Saturday, April 9, 2011

To Serve and Protect

Another problem we are clearing seeing in Canada or at least in B.C. along with the police brutality is the sheer arrogance that goes along with it. The underlying mandate of to serve and protect has been completely lost.

Of course not all police officers in Canada are bad. Yet the documented problem is much worse than a few bad apples. I had a conflict with an off duty police officer not long ago myself. He was a confrontational bully who bold faced lied about something to get his way. I was shocked. It reminded me of the New Westminster use of force trainer who got drunk before assaulting and robbing a newspaper delivery man in Vancouver. His recollection of the events was a complete contradiction to the victims recollection and two witnesses observations.

Being a bully and assaulting someone is bad enough but lying in court. Coming from a peace officer that is shocking which once again brings us to the lost mandate of serving and protecting the public.

When the use of force trainer is caught red handed beating the tar out of an innocent victim then using his station as a use of force trainer to intimidate a younger police officer from pressing charges, that use of force trainer cannot be the use of force trainer any more. To continue to do so would be to mock the public interest and demonstrate further arrogance and disregard for public safety.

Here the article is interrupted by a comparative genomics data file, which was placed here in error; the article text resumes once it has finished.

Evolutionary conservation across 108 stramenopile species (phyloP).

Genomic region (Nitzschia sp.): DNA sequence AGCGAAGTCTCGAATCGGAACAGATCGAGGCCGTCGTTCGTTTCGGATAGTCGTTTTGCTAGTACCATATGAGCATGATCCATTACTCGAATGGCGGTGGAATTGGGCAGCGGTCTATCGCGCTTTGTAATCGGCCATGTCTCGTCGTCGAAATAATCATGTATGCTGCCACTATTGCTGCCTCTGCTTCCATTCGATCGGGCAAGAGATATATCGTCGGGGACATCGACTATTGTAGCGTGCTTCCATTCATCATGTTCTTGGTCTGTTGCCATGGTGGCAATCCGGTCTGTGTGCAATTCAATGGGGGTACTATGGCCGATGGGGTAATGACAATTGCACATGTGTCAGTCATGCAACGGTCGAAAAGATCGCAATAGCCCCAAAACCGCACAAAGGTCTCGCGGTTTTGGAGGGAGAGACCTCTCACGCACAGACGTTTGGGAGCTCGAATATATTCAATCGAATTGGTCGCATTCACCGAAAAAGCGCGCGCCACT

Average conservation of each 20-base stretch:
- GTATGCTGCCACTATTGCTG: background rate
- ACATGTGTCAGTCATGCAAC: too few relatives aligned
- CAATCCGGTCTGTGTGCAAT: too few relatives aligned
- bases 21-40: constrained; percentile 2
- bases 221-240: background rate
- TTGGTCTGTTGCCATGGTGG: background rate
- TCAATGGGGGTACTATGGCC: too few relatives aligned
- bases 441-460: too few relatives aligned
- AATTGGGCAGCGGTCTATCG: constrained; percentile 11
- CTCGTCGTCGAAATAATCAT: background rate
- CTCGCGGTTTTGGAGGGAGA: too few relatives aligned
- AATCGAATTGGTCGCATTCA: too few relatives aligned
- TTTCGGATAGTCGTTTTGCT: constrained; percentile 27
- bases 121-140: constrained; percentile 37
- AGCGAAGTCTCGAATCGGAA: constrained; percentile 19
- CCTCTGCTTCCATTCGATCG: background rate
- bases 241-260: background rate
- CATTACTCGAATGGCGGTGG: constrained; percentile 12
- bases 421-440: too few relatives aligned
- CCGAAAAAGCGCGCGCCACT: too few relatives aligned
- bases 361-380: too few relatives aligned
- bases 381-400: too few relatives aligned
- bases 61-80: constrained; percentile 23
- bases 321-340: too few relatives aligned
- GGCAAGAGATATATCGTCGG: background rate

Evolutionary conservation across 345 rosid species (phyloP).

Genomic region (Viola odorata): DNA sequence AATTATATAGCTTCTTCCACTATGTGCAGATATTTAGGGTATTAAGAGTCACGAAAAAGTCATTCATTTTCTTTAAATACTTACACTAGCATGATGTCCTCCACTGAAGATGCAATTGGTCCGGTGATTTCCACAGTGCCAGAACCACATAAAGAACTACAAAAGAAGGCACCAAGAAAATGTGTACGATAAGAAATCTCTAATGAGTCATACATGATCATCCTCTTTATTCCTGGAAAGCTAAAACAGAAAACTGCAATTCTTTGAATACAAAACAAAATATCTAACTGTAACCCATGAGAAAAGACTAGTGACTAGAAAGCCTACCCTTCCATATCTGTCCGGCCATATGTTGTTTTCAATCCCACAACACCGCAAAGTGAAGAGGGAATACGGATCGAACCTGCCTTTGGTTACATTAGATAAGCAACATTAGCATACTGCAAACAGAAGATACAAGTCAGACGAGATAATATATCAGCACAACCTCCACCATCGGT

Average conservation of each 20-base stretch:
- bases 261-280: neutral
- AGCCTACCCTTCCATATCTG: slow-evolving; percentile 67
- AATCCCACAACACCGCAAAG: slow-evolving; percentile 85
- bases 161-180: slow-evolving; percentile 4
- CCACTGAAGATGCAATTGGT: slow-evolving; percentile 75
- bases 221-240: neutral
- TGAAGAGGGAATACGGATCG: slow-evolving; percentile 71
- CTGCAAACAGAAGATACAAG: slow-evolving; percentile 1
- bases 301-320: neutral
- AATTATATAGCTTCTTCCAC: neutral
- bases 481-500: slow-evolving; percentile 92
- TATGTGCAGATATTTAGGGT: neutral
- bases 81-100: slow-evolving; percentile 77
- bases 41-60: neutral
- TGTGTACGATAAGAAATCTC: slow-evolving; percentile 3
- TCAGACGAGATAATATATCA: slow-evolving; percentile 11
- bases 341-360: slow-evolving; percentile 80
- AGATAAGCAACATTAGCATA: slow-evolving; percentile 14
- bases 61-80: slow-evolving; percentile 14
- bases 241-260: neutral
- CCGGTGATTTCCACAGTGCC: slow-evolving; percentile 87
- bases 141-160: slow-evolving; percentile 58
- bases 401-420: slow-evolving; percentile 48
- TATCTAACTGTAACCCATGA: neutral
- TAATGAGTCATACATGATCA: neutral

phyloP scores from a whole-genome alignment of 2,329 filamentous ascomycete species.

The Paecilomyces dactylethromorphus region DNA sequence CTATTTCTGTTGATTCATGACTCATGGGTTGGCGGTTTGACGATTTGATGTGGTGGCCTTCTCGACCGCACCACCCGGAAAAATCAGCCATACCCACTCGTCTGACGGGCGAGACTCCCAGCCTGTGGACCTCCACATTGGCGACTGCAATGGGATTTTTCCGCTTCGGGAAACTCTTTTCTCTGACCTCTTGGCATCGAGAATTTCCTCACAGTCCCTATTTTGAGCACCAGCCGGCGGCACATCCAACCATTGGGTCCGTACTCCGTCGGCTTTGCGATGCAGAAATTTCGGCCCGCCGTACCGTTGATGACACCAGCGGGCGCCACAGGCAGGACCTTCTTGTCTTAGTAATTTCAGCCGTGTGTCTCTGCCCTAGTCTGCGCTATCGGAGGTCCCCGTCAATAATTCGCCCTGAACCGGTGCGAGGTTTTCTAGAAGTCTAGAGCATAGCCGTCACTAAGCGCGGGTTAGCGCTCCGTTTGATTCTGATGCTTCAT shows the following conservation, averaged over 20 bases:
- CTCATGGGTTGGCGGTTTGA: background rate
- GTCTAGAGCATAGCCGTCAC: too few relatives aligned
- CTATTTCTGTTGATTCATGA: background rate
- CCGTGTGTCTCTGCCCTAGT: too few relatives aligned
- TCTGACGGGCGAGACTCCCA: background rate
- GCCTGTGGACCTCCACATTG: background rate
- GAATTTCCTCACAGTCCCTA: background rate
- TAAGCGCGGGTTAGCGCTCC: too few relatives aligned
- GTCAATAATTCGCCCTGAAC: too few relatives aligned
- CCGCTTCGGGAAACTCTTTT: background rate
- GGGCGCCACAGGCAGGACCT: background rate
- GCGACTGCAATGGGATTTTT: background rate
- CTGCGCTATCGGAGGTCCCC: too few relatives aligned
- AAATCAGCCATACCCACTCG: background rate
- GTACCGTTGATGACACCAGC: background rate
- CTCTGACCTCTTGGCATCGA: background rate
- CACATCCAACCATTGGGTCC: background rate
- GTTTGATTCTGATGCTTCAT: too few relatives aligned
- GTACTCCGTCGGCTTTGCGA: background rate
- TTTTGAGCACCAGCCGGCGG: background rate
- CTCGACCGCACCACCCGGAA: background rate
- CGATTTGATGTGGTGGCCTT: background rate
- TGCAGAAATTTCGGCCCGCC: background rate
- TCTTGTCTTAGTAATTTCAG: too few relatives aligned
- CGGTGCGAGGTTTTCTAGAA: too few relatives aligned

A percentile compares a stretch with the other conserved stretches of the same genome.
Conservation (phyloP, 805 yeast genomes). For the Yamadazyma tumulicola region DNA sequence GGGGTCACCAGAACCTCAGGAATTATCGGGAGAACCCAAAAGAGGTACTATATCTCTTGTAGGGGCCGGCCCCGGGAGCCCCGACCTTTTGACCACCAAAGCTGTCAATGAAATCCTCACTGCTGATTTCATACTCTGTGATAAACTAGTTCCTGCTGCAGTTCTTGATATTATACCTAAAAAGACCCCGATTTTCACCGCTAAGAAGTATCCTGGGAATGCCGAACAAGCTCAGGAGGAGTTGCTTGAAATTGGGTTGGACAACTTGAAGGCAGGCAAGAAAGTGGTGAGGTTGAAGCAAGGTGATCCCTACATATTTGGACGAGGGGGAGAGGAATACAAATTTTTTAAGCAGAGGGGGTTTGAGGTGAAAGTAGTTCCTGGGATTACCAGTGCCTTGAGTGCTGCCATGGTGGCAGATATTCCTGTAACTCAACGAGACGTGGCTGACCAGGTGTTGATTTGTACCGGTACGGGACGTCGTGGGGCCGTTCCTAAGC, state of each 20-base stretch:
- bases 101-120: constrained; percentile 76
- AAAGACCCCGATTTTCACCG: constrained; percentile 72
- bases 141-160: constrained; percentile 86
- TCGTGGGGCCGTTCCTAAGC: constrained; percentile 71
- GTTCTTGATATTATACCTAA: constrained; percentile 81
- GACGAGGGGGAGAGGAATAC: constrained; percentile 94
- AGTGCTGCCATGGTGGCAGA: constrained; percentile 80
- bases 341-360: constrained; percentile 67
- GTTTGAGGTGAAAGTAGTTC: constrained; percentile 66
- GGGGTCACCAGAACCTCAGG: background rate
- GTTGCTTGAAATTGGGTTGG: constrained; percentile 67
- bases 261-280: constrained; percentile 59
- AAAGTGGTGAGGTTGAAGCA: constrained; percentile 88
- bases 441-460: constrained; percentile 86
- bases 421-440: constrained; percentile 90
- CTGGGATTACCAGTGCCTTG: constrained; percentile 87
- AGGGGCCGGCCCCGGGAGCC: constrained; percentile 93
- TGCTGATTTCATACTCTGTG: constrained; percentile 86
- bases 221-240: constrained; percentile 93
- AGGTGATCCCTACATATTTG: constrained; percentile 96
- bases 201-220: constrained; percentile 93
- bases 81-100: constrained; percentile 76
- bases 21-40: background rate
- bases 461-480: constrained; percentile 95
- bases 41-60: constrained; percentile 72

It is past time for a civilian agency.


  1. More on Agent K's remarks on our Police problems;

    "The head of Kelowna's RCMP detachment is recommending that Const. Geoff Mantler face formal disciplinary action for disgraceful conduct in all three on-duty assaults of which he's accused."

    "Mantler has been charged with assault in two cases, including an incident Jan. 7, when he was caught on camera kicking a man in the face during an arrest."

    "The B.C. Crown announced Thursday it would not lay charges against Mantler in a third case of alleged assault, reported to have occurred on Aug. 10, 2010."

    "The officer remains suspended with pay."

    Again the BC public is forced to look on as yet another assault case involving the Province's Police forces goes through Court, without any formal charges on a videotaped Police assault. Any member of the public facing a similarly recorded violent charge, would be charged with a felony, and charges would carry serious penalties.

    The number of cases like this, and the across-the-board refusal to sanction those charged in any way, can only lead to a lack of respect for the Police. That is the worst thing that can happen, caught up as we are in the Province's worst crime-wave in history.

  2. Citizens are watching as four RCMP Officers are charged with nothing more than perjury in the Inquiry into the death @ YVR of a Polish man.

    A comment here from a citizen captures the issue for us members of the public well;

    "The point ... is that the police in this country are supposed to be acting in the public interest, but that is not what's happening. We don't live in some third world cesspool, we expect better. The actions of the mounties involved in the Dziekanski case, as well as all the other known cases before the courts, indicate a more than mere disrespect for the public they are supposed to be serving. Attitudes in policing must change from the top down. If that doesn't happen, the notion that they are just one big blue gang, no different from all the other gangs (except for their legality) will persist and public confidence will be lost."

  3. Yeah that’s a good point. The perjury in the taser incident is disturbing but not surprising.


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